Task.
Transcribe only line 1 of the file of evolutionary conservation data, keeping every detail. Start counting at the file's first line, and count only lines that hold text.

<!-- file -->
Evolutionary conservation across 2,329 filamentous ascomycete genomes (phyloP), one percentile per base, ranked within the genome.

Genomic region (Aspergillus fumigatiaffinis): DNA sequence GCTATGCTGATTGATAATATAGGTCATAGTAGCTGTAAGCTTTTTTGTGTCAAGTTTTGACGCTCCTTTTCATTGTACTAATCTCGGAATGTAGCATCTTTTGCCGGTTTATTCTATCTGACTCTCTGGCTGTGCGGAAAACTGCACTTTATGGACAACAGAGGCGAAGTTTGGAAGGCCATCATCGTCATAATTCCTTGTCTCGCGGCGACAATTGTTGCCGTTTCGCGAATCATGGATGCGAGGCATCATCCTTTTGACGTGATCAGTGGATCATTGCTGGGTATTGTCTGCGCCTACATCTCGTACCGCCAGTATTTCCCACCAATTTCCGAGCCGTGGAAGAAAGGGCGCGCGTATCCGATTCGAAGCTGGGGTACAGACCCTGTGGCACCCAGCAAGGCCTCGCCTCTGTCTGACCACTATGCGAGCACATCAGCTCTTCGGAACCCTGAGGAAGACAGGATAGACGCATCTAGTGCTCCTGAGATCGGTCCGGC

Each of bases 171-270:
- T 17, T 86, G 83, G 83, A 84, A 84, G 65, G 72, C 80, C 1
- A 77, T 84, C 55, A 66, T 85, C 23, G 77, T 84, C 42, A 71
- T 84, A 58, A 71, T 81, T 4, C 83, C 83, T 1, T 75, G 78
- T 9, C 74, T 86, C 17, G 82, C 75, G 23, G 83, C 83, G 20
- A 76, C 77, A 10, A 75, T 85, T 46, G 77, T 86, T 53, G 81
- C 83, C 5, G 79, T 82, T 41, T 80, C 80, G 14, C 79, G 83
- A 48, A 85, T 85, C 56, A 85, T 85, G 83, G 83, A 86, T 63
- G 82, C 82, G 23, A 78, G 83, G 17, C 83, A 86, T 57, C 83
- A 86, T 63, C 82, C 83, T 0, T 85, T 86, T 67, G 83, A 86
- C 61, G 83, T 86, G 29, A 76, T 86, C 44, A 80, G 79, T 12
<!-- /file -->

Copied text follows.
Evolutionary conservation across 2,329 filamentous ascomycete genomes (phyloP), one percentile per base, ranked within the genome.